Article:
Forever to be known as “The Wally With the Brolly”, Steve McClaren’s faltering career took another turn for the worse today when he was sacked as Head Coach of Newcastle United. Speculation regarding McClaren’s future has mounted since The Toon’s 3-1 home defeat to Bournemouth at the weekend. The club unveiled Rafa Benitez as their new manager. As tradition demands they also thanked Steve McClaren for his tireless work.
Steve McClaren as Newcastle Head Coach
Steve McClaren was appointed as Head Coach of Newcastle United in June 2015. It was an unusual appointment. McClaren’s managerial roles at Derby County, Wolfsburg, Nottingham Forest and as England’s top man ended in sacking or resignation. Many had him marked as damaged goods. His ability to bring glory to one of the best supported, yet success starved English clubs was in doubt. Those fears were well founded. A transfer war chest of £80 million was poorly spent. In 28 league games McClaren managed just 6 wins and secured only 24 points. Newcastle United currently languish at 19th in The Premier League table. Only the hapless Aston Villa are below them.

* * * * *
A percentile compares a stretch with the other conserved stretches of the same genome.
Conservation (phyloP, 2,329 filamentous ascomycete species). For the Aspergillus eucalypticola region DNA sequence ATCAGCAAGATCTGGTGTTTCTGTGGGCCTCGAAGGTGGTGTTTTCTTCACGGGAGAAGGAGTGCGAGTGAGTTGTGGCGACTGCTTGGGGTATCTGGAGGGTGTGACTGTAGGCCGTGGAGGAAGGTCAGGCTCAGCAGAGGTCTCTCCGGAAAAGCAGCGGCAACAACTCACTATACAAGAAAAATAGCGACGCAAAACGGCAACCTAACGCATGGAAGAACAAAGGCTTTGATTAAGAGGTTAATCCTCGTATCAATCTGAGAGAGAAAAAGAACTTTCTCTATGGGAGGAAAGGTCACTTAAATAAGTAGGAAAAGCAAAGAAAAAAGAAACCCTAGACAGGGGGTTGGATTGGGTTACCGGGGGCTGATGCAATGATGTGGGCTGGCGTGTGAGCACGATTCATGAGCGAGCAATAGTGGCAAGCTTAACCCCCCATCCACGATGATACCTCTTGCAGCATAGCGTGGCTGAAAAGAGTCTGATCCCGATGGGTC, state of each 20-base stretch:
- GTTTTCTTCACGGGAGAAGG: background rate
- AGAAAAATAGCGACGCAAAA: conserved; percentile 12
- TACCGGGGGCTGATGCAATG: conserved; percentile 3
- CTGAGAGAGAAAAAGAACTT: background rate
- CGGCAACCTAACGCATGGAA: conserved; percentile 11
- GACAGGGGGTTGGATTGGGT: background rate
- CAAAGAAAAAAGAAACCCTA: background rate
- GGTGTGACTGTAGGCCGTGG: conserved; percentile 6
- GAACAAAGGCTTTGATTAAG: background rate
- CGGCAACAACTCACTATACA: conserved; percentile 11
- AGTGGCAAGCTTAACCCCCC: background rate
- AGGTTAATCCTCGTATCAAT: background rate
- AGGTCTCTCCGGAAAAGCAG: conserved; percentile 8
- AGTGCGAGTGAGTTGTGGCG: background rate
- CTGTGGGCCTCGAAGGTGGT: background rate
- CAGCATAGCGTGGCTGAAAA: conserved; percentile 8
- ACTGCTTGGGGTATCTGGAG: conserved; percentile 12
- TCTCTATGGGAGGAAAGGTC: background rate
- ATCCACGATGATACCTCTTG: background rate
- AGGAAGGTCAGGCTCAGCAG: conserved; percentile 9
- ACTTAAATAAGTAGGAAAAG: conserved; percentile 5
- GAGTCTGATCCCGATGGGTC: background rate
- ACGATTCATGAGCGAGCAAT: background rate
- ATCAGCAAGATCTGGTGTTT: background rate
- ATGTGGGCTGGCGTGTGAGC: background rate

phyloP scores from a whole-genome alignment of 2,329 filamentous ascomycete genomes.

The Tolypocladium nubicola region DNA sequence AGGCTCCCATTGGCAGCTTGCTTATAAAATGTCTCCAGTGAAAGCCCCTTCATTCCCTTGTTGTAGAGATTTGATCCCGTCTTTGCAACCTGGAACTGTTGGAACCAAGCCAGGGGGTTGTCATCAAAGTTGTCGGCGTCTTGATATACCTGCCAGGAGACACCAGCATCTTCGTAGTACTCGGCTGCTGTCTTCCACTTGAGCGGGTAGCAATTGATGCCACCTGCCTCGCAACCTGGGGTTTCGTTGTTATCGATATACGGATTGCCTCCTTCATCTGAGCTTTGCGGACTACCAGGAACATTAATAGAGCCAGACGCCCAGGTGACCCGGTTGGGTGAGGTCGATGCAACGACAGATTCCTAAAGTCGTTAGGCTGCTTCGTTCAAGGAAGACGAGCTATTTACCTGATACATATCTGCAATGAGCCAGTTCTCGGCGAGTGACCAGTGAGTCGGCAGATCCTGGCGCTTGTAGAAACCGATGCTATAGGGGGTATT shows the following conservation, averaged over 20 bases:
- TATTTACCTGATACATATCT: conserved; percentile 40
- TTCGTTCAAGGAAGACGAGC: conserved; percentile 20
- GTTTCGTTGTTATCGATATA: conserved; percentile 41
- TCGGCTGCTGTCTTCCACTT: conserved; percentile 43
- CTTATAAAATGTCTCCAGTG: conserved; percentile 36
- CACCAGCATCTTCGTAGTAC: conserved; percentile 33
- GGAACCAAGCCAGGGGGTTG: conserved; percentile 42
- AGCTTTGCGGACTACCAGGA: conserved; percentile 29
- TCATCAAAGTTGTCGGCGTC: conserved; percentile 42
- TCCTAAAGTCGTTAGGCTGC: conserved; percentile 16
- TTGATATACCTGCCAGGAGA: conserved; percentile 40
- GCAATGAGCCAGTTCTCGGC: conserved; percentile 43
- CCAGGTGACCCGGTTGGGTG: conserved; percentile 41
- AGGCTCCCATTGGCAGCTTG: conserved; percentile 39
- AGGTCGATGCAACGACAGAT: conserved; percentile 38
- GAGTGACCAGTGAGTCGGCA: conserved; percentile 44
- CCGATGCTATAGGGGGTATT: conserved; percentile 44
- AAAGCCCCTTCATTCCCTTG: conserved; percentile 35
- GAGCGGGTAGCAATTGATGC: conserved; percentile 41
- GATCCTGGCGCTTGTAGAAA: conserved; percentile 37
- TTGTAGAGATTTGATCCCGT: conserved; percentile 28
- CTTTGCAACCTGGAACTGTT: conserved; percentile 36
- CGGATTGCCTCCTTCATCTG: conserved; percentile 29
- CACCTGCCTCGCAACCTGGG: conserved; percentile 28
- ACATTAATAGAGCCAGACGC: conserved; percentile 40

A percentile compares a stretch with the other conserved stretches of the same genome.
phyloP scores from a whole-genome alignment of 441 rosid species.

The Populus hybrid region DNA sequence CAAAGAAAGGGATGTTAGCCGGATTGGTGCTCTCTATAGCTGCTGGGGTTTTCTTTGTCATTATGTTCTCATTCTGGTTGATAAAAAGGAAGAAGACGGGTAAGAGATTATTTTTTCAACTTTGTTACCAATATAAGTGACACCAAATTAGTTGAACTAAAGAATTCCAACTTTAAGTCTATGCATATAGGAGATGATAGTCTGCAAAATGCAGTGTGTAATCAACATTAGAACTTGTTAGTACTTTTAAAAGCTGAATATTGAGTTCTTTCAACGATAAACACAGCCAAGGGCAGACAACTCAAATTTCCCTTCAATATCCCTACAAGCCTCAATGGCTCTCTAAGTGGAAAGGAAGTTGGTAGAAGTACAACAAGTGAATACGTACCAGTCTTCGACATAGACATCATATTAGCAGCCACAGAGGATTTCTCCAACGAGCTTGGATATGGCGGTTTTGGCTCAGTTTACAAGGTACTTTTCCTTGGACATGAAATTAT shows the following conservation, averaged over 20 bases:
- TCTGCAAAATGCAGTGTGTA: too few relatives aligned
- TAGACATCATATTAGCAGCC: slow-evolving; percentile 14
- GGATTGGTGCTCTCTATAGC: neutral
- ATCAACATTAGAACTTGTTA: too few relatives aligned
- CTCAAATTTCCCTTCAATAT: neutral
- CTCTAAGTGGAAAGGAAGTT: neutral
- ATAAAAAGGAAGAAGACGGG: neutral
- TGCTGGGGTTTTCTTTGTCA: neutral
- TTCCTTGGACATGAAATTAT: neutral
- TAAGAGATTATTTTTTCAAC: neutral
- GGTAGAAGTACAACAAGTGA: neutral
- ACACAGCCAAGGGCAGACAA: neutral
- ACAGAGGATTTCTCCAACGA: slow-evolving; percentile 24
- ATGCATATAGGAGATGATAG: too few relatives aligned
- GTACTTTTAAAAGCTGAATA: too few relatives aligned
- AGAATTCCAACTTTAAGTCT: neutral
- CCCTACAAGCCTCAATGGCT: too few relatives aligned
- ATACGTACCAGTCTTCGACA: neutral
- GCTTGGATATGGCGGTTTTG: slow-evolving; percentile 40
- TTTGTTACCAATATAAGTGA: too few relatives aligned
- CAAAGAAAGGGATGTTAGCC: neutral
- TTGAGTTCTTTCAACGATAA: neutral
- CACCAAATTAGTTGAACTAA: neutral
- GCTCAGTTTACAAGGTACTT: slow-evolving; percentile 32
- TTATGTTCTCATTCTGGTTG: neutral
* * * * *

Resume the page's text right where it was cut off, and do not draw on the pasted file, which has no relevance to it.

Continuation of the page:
A Career in Decline?
Although Steve McClaren enjoyed managerial success with Dutch club FC Twente and Middlesbrough FC many would argue that his best days came in roles as an assistant manager. At Manchester United and as England Assistant Manager he was allowed to bask in the reflected glory of both Sir Alex Ferguson and Sven Goran Eriksson. In spite of his success at Middlesbrough, some have since cast doubt on the extent of McClaren’s influence. The Middlesbrough side had many senior experienced players. Observers have credited those, rather than McClaren’s management skills for their success. Perhaps Steve McClaren is a square peg in a round hole. He is a technically astute coach. He was one of the first to adopt video analysis and sports psychology. Elsewhere his professionalism and integrity are undoubted. Unfortunately in the wider role as club manager or head coach, McClaren’s competence is now in question.
What Next for Steve McClaren?
Whatever role McClaren chooses next we hope that it is one that more accurately fits his footballing skill set. He deserves to leave a legacy befitting the undoubted contribution he has made to the modern game. It will be a shame if our enduring memory of Steve McClaren is as the “Wally with the Brolly” or as the pseudo Dutchman with a dodgy accent.